She knew that she eventually wanted a career as a fashion designer, and despite her parents’
sensibility with the goal of bringing ready-towear concepts to a high-end market.
By 2012, she was chosen by Gen Art Fresh Faces
It’s been a long journey. Growing up, Maria
conservative concerns, applied to the Academy of
lived a life resembling an “Army brat.” Even
Art University fashion program.
though her family didn’t come from a military background, they moved around the world many
We spoke with the vivacious, articulate Maria
about where she’s been ¬ and where she sees herself going.
in Fashion (the same runway that helped launch Philip Lim and the Rodarte sisters) to preview
Originally from Greece, where they owned
her spring 2013 “Girl on the Run’’ collection.
kalamata olive farms, a destructive earthquake in
ASHLEY CASTANOS: Did you know you
This was also at same the time she was launching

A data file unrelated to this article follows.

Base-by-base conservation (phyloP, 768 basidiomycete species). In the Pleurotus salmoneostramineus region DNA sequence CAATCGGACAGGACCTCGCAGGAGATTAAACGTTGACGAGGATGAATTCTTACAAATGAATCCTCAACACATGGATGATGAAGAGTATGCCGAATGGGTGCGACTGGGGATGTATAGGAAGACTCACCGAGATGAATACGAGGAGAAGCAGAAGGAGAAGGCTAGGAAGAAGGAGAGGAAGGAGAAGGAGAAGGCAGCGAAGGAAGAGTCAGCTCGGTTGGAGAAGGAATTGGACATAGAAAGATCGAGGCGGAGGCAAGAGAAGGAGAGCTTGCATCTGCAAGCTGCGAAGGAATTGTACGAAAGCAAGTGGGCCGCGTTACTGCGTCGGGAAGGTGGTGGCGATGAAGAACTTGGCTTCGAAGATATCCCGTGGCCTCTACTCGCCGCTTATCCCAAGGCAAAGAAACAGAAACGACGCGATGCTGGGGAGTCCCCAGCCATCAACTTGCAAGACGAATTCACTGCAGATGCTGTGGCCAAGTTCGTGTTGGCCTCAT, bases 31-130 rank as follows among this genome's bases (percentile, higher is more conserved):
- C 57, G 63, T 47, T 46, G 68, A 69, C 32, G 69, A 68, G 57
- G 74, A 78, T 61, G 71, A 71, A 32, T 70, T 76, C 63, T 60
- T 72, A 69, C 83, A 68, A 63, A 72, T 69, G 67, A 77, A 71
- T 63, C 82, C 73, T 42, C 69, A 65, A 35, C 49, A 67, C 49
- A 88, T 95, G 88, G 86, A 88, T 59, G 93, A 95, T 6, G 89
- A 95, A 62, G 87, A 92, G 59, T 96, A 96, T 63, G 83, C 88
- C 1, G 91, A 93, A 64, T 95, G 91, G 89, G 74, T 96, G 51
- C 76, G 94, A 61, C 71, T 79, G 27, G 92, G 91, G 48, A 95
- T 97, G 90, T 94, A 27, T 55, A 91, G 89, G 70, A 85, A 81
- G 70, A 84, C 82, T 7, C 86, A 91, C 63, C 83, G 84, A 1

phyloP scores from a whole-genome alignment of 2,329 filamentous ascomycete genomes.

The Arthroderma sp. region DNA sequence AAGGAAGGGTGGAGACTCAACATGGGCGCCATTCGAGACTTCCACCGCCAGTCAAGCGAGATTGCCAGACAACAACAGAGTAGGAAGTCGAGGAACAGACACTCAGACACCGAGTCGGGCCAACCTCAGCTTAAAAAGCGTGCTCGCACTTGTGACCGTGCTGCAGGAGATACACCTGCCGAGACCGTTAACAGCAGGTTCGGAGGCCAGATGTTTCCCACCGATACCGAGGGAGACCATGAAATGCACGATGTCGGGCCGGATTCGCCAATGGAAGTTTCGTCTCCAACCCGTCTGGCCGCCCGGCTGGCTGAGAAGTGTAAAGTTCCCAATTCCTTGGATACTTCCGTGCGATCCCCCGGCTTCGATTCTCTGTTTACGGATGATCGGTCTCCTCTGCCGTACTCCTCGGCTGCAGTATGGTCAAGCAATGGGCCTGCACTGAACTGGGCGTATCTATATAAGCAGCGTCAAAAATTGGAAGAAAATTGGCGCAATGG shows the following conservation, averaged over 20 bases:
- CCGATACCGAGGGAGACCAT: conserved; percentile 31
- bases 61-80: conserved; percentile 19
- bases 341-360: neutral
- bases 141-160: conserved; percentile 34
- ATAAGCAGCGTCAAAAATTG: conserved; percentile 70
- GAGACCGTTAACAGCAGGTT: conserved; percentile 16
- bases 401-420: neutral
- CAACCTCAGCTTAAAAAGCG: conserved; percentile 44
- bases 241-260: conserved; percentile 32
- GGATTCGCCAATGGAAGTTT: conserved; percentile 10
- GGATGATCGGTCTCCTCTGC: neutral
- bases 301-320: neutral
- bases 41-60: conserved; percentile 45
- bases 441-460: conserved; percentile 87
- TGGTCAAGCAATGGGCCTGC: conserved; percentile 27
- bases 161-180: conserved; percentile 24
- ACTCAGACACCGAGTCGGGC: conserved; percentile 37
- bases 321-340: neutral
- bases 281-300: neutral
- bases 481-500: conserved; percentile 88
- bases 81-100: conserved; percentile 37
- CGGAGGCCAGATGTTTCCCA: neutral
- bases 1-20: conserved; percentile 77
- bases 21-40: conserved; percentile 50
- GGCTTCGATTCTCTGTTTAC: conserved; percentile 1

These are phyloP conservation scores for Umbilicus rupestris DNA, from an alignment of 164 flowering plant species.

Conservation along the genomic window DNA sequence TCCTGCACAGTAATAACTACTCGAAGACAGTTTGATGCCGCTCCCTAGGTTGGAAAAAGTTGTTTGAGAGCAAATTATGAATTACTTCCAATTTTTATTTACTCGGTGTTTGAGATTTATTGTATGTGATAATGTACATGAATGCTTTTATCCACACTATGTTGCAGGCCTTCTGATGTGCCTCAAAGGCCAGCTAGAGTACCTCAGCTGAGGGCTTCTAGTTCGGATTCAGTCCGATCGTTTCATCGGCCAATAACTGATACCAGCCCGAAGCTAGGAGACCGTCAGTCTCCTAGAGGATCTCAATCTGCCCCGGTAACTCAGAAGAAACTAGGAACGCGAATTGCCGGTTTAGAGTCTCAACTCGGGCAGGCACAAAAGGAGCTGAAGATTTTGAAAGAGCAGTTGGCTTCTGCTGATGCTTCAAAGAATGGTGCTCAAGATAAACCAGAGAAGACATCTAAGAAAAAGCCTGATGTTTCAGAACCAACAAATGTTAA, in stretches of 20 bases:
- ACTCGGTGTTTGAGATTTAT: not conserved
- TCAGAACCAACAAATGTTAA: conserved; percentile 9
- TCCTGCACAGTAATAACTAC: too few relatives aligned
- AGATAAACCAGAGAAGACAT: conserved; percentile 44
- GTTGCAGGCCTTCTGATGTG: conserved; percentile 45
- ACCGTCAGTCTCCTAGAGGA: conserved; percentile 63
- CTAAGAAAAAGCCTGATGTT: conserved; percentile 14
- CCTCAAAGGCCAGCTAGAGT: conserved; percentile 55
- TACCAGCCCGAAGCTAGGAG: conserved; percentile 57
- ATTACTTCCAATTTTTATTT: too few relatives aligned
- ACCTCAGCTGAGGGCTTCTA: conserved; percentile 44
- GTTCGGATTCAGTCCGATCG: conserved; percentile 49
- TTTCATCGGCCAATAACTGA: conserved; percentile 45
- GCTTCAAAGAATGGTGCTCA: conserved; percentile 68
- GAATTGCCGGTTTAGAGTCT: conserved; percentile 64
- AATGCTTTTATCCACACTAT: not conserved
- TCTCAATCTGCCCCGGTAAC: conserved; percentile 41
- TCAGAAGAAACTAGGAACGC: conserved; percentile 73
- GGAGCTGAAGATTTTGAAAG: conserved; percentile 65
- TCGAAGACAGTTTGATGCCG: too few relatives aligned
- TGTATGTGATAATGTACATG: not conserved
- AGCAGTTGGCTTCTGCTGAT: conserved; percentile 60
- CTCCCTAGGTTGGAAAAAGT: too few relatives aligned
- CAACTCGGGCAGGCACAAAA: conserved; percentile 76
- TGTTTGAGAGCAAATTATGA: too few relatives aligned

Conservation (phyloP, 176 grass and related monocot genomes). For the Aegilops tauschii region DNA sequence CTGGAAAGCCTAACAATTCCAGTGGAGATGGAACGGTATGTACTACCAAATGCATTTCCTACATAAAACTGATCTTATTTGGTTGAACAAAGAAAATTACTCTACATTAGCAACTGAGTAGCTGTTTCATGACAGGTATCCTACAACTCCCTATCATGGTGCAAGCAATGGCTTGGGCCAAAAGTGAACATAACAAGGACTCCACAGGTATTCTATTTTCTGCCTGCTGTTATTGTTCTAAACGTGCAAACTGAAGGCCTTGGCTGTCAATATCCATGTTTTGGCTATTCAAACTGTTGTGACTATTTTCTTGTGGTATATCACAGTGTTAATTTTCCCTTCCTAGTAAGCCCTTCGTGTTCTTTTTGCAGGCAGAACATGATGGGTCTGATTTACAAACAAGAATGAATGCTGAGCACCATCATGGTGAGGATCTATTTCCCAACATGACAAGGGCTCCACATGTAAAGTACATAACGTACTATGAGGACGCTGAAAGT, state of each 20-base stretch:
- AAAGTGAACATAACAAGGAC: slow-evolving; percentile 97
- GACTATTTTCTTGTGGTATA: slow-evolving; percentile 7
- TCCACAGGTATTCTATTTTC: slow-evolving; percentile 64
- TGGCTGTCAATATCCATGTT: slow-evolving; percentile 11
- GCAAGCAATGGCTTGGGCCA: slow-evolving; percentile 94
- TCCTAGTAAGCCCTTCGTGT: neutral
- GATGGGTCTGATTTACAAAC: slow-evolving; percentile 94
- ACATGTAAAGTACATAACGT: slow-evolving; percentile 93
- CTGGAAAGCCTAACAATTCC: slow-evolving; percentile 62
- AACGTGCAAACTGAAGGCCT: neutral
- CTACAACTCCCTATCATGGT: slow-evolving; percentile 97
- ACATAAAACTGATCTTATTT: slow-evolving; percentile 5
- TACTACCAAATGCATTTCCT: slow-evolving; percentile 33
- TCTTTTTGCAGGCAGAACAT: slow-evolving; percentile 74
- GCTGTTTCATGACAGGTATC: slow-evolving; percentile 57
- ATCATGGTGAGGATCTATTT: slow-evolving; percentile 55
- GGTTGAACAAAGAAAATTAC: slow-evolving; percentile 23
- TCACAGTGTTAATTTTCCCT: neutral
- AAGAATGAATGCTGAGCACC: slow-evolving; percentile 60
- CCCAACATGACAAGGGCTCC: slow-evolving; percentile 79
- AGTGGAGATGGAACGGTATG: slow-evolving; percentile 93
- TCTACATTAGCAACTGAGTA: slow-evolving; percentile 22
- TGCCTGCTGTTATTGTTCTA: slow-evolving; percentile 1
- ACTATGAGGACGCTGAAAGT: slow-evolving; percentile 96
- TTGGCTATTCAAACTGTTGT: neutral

the late ’80s brought her frightened mother to
wanted to be a fashion designer early on?
her eponymously named line, Korovilas.
the United States, and they settled in Maryland, where Maria was born.
She recently opened a new showroom in the
MARIA KOROVILAS: Yes, I feel like design has always been in me. I’ve been making clothes
heart of downtown Los Angeles with hopes
Within a few short years, they moved to
since I was a kid. At four years old, I was on my
of growing her brand and continuing her
Illinois, Michigan, and California. Maria’s
mom’s lap sewing. I would make doll clothes
distribution with orders from Neiman Marcus,
educational goals led her to the University of
from scratch – it’s something I’ve always loved.
Nordstrom, and Planet Blue, just to name a few.
Southern California, where she completed an
The Grecian babe is passionate about her love